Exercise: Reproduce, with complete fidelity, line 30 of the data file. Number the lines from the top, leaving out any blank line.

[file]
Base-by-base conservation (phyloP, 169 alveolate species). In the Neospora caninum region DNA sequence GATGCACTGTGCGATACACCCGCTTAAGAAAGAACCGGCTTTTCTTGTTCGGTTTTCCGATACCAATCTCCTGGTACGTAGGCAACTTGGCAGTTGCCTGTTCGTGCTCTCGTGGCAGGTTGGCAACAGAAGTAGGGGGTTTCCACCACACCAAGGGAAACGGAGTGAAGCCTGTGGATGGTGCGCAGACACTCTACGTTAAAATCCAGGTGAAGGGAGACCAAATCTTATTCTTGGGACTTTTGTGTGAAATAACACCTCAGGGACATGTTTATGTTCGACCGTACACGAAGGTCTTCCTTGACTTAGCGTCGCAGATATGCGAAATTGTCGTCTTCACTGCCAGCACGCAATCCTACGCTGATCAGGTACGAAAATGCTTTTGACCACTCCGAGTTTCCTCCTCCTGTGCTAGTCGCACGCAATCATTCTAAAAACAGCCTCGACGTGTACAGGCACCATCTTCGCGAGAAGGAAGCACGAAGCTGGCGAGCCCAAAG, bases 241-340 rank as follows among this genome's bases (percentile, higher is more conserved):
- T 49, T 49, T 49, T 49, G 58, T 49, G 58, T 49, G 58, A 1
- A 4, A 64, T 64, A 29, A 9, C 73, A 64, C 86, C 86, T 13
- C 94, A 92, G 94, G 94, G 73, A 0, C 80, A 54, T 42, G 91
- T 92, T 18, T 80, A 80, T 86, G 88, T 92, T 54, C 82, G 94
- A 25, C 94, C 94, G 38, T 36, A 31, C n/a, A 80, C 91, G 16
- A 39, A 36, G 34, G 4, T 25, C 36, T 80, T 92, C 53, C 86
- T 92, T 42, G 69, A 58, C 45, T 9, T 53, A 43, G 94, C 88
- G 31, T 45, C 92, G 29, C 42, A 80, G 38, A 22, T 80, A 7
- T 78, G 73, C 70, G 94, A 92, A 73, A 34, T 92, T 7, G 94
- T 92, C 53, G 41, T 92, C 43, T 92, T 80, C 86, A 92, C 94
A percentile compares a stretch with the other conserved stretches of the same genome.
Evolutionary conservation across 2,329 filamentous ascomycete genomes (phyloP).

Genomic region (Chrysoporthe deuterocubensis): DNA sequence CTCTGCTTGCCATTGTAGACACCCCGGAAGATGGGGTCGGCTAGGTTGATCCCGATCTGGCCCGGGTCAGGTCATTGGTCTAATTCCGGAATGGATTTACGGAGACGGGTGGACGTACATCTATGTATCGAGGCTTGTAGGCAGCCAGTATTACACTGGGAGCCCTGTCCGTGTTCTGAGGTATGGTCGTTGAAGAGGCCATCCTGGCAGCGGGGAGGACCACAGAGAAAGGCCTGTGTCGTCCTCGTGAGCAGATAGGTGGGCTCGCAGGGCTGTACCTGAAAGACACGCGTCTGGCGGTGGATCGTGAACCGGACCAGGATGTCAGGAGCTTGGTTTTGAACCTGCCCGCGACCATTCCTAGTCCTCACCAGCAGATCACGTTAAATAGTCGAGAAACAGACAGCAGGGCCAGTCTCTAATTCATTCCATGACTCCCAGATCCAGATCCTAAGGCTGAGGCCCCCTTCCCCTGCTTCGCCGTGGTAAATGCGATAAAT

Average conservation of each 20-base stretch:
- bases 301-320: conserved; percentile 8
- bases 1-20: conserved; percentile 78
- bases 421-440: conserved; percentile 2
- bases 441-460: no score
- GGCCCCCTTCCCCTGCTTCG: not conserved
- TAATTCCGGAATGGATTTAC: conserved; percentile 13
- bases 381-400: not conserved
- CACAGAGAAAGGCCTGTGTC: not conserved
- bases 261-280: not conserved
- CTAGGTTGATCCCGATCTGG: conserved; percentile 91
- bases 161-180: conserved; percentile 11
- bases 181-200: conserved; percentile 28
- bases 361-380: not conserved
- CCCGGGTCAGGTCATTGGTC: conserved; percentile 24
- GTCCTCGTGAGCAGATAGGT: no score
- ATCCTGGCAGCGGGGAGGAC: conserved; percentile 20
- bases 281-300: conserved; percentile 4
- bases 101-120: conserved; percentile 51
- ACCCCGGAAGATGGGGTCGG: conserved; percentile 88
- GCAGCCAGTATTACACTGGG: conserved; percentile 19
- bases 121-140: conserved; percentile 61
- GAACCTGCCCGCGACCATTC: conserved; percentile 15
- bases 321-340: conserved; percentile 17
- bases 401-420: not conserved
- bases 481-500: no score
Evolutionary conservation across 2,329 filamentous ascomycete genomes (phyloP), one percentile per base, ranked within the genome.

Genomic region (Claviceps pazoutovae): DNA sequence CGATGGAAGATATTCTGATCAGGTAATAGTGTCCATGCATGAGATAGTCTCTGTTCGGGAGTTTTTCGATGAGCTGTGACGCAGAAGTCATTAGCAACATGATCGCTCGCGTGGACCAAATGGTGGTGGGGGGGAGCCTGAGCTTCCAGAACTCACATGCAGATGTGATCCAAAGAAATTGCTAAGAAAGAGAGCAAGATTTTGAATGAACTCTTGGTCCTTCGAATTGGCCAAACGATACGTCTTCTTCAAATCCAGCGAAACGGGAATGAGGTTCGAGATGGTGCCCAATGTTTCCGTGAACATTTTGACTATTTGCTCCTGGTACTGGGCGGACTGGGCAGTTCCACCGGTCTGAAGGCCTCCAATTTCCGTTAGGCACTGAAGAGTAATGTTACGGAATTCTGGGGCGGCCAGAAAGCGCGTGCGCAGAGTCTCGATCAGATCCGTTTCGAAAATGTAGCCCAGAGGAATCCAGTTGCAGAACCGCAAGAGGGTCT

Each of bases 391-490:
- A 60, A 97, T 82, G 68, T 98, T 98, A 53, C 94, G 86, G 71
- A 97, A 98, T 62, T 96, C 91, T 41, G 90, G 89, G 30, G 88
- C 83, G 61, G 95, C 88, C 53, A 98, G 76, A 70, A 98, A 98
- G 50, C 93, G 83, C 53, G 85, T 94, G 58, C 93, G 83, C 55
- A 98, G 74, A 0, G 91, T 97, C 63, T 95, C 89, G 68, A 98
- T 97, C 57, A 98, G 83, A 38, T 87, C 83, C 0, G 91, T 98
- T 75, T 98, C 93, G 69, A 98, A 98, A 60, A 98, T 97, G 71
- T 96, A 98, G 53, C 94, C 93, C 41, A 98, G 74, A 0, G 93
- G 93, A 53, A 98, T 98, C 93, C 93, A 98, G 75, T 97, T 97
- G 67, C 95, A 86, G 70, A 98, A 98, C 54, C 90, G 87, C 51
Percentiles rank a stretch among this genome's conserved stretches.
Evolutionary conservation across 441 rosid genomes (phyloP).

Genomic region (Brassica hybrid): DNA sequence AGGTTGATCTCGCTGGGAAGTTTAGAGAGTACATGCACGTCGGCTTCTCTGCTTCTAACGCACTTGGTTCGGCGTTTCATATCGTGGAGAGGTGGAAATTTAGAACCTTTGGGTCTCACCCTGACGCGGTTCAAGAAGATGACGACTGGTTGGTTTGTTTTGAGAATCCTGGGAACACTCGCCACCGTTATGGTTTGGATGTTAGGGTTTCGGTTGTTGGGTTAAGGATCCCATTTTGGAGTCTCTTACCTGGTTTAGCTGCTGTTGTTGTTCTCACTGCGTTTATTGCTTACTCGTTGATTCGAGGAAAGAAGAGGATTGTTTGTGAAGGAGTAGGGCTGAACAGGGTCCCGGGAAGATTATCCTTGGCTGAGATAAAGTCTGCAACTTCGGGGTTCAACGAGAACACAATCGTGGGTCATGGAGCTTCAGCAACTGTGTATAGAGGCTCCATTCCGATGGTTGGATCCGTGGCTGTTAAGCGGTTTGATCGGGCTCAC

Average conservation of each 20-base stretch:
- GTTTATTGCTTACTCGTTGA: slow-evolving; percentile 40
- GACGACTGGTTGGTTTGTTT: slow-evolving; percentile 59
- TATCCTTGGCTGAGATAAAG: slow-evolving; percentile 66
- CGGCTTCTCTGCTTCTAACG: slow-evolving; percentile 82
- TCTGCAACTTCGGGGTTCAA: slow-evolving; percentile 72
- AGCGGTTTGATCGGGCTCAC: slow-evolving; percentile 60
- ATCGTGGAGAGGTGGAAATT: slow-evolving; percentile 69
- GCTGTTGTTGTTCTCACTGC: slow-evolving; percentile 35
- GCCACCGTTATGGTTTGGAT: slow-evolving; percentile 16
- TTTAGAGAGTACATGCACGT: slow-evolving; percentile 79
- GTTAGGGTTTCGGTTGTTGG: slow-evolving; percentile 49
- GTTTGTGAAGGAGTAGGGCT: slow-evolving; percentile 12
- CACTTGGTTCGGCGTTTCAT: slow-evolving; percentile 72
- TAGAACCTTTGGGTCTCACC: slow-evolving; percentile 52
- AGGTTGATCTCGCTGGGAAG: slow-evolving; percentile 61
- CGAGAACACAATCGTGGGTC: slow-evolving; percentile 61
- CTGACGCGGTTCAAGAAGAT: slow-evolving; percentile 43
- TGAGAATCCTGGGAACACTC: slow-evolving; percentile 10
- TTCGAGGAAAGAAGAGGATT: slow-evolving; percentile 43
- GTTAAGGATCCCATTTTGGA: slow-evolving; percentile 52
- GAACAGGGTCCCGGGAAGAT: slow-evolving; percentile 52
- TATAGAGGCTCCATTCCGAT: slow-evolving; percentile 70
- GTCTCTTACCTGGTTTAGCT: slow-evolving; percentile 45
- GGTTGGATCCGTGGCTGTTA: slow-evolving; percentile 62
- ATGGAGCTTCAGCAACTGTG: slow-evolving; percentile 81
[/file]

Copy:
- GTCCTCGTGAGCAGATAGGT: no score